34. Press on, O my mind, and attend with all your power. God is our Helper: "it is he that hath made us and not we ourselves." Give heed where the truth begins to dawn. Suppose now that a bodily voice begins to sound, and continues to sound--on and on--and then ceases. Now there is silence. The voice is past, and there is no longer a sound. It was future before it sounded, and could not be measured because it was not yet; and now it cannot be measured because it is no longer. Therefore, while it was sounding, it might have been measured because then there was something that could be measured. But even then it did not stand still, for it was in motion and was passing away. Could it, on that account, be any more readily measured? For while it was passing away, it was being extended into some interval of time in which it might be measured, since the present has no length. Supposing, though, that it might have been measured--then also suppose that another voice had begun to sound and is still sounding without any interruption to break its continued flow. We can measure it only while it is sounding, for when it has ceased to sound it will be already past and there will not be anything there that can be measured. Let us measure it exactly; and let us say how much it is. But while it is sounding, it cannot be measured except from the instant when it began to sound, down to the final moment when it left off. For we measure the time interval itself from some beginning point to some end. This is why a voice that has not yet ended cannot be measured, so that one could say how long or how briefly it will continue. Nor can it be said to be equal to another voice or single or double in comparison to it or anything like this. But when it is ended, it is no longer. How, therefore, may it be measured? And yet we measure times; not those which are not yet, nor those which no longer are, nor those which are stretched out by some delay, nor those which have no limit. Therefore, we measure neither times future nor times past, nor times present, nor times passing by; and yet we do measure times.
35. Deus Creator omnium: this verse of eight syllables alternates between short and long syllables. The four short ones--that is, the first, third, fifth, and seventh--are single in relation to the four long ones--that is, the second, fourth, sixth, and eighth. Each of the long ones is double the length of each of the short ones. I affirm this and report it, and common sense perceives that this indeed is the case. By common sense, then, I measure a long syllable by a short one, and I find that it is twice as long. But when one sounds after another, if the first be short and the latter long, how can I hold the short one and how can I apply it to the long one as a measure, so that I can discover that the long one is twice as long, when, in fact, the long one does not begin to sound until the short one leaves off sounding? That same long syllable I do not measure as present, since I cannot measure it until it is ended; but its ending is its passing away.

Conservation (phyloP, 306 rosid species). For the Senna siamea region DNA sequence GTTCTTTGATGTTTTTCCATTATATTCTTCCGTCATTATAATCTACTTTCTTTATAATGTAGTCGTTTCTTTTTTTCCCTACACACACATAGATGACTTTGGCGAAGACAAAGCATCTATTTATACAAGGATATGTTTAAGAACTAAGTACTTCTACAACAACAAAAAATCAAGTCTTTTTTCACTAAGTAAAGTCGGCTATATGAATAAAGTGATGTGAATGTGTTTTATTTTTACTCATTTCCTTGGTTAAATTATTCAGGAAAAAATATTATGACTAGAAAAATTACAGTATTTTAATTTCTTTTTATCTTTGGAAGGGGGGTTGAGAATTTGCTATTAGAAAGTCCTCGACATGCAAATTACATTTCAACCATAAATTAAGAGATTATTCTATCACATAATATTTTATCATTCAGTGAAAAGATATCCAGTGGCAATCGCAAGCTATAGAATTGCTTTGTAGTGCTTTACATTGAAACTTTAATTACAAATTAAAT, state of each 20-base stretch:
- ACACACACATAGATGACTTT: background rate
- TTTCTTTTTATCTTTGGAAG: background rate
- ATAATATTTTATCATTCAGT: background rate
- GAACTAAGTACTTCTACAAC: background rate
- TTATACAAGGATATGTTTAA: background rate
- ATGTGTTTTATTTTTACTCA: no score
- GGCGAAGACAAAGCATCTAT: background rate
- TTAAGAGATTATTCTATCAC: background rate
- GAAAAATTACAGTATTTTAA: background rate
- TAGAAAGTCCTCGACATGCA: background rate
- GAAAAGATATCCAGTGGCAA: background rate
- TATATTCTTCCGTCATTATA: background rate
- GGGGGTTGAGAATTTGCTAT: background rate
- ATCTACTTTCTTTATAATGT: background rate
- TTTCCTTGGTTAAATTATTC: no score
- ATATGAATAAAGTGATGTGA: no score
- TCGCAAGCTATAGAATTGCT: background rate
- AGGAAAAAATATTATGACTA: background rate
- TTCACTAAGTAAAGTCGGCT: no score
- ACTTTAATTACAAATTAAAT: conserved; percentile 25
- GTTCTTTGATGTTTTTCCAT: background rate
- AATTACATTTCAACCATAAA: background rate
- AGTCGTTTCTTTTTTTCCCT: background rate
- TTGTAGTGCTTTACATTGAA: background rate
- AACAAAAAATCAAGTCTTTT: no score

What is it, then, that I can measure? Where is the short syllable by which I measure? Where is the long one that I am measuring? Both have sounded, have flown away, have passed on, and are no longer. And still I measure, and I confidently answer--as far as a trained ear can be trusted--that this syllable is single and that syllable double. And I could not do this unless they both had passed and were ended. Therefore I do not measure them, for they do not exist any more. But I measure something in my memory which remains fixed.
36. It is in you, O mind of mine, that I measure the periods of time. Do not shout me down that it exists [objectively]; do not overwhelm yourself with the turbulent flood of your impressions. In you, as I have said, I measure the periods of time. I measure as time present the impression that things make on you as they pass by and what remains after they have passed by--I do not measure the things themselves which have passed by and left their impression on you. This is what I measure when I measure periods of time. Either, then, these are the periods of time or else I do not measure time at all.
What are we doing when we measure silence, and say that this silence has lasted as long as that voice lasts? Do we not project our thought to the measure of a sound, as if it were then sounding, so that we can say something concerning the intervals of silence in a given span of time? For, even when both the voice and the tongue are still, we review--in thought--poems and verses, and discourse of various kinds or various measures of motions, and we specify their time spans--how long this is in relation to that--just as if we were speaking them aloud. If anyone wishes to utter a prolonged sound, and if, in forethought, he has decided how long it should be, that man has already in silence gone through a span of time, and committed his sound to memory. Thus he begins to speak and his voice sounds until it reaches the predetermined end. It has truly sounded and will go on sounding. But what is already finished has already sounded and what remains will still sound. Thus it passes on, until the present intention carries the future over into the past. The past increases by the diminution of the future until by the consumption of all the future all is past.